How good-looking is the DVD restoration of Disney's popular animated film? Take a look at the serviceable but dull film…[more]

Film:The Nightmare Before Christmas

The Nightmare Before Christmas

Henry Selick

For those who never thought Disney would release a film in which Santa Claus is kidnapped and tortured, well, here it is! The full title is Tim Burton’s The Nightmare Before Christmas, which should give you an idea of the tone of this stop-action animated musical/fantasy/horror/comedy. It is based on characters created by Burton, the former Disney animator best known as the director of Pee-wee’s Big Adventure, Beetlejuice, Edward Scissorhands, and the first two Batman movies. His benignly scary-funny sensibility dominates the…

Film:A Bug's Life

A Bug's Life

John Lasseter, Andrew Stanton

There was a rare magic on the big screen in 1995, when the people at Pixar came up with the first fully computer-animated film, Toy Story, and their second feature film, A Bug’s Life, may miss the bull’s-eye but Pixar’s target is so lofty that it’s hard to find the film anything less than irresistible. Brighter and more colourful than the other animated insect movie of 1998 (Antz), A Bug’s Life is the sweetly told story of Flik (voiced by David Foley), an ant searching for better ways to be a bug. His colony unfortunately revolves…

Film:The Prince of Egypt

The Prince of Egypt

Brenda Chapman, Simon Wells, Steve Hickner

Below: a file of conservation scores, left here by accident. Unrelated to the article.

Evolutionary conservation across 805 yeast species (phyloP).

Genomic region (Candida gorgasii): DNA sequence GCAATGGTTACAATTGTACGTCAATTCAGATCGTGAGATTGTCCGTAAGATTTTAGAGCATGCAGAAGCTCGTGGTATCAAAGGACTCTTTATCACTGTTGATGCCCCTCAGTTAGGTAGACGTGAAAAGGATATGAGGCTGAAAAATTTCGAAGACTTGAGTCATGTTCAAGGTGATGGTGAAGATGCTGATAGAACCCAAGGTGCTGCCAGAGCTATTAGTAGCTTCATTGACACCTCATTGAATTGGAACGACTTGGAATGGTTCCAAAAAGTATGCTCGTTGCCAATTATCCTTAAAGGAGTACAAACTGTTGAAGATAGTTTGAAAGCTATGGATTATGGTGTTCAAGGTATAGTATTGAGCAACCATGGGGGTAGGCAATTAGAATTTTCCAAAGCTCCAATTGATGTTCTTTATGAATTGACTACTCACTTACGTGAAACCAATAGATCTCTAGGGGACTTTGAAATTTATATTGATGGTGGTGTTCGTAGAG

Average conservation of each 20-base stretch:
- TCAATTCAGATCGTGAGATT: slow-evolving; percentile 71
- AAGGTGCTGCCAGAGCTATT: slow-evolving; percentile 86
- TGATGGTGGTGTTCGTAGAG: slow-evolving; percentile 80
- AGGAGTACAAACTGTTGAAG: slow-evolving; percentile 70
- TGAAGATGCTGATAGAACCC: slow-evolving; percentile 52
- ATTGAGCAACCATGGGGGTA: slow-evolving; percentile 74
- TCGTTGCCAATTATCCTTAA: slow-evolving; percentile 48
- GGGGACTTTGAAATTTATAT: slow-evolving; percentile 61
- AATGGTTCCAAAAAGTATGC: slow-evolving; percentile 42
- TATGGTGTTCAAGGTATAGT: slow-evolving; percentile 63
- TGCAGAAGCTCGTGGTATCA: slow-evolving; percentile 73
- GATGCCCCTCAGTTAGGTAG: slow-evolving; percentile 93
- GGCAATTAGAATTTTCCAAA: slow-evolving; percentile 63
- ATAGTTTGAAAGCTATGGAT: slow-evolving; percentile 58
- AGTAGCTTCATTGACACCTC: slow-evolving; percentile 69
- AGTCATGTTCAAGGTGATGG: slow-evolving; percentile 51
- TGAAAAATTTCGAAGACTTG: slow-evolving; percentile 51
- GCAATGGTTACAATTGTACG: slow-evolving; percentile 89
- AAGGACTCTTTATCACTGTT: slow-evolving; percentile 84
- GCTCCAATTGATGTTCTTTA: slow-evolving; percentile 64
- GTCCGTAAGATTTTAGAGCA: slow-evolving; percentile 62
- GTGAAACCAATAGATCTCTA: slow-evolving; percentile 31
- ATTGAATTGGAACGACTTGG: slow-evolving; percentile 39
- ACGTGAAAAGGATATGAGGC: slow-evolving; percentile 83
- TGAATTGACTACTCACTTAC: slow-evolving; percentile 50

Nearly every biblical film is ambitious, creating pictures to go with some of the most famous and sacred stories in the Western world. DreamWorks' first animated film was the vision of executive producer Jeffrey Katzenberg after his ugly split from Disney, where he had been acknowledged as a key architect in that studio's rebirth (The Little Mermaid, etc.). His first film for the company he helped create was a huge, challenging project without a single toy or merchandising tie-in, the backbone du jour of family entertainment in the 1990s.

Three…

Film:The Rugrats Movie

The Rugrats Movie

Norton Virgien, Igor Kovalyov

The first theatrical film from the popular Nickelodeon TV series became the surprise hit of the 1998 holiday box-office crunch, trouncing the highly competitive kids market. The key ingredient to the Rugrats’ success is the writing. Venturing into their first theatrical movie, the pals—including the intrepid diaper-wearing Tommy Pickles, the nervous Chuckie, the twins Lil and Phil, and the wonderfully prissy Angelica—garble English into funny prose (“I want those fugitives back in custard-y!”) and use movie references in their fantasy life. The opening here is a…

Film:Hercules

Hercules

John Musker, Ron Clements

Not the egregious foul it seemed to be in theaters, Hercules stands up as an entertaining spritzer of an animated feature. The continual peppering of in-jokes and cultural references becomes less irksome on video. That there’s no majesty or awe invested in the beloved Greek legends also seems less of an error. Also on the plus side is the bounciest Alan Menken music since Little Shop of Horrors. With Zeus’s blood in his veins, young Hercules’s amazing strength makes him an outcast (sorry, that still doesn’t fly), so he trains with a satyr named Phil…

Views: 7,273 • Modified: • Elapsed: 0.019 sec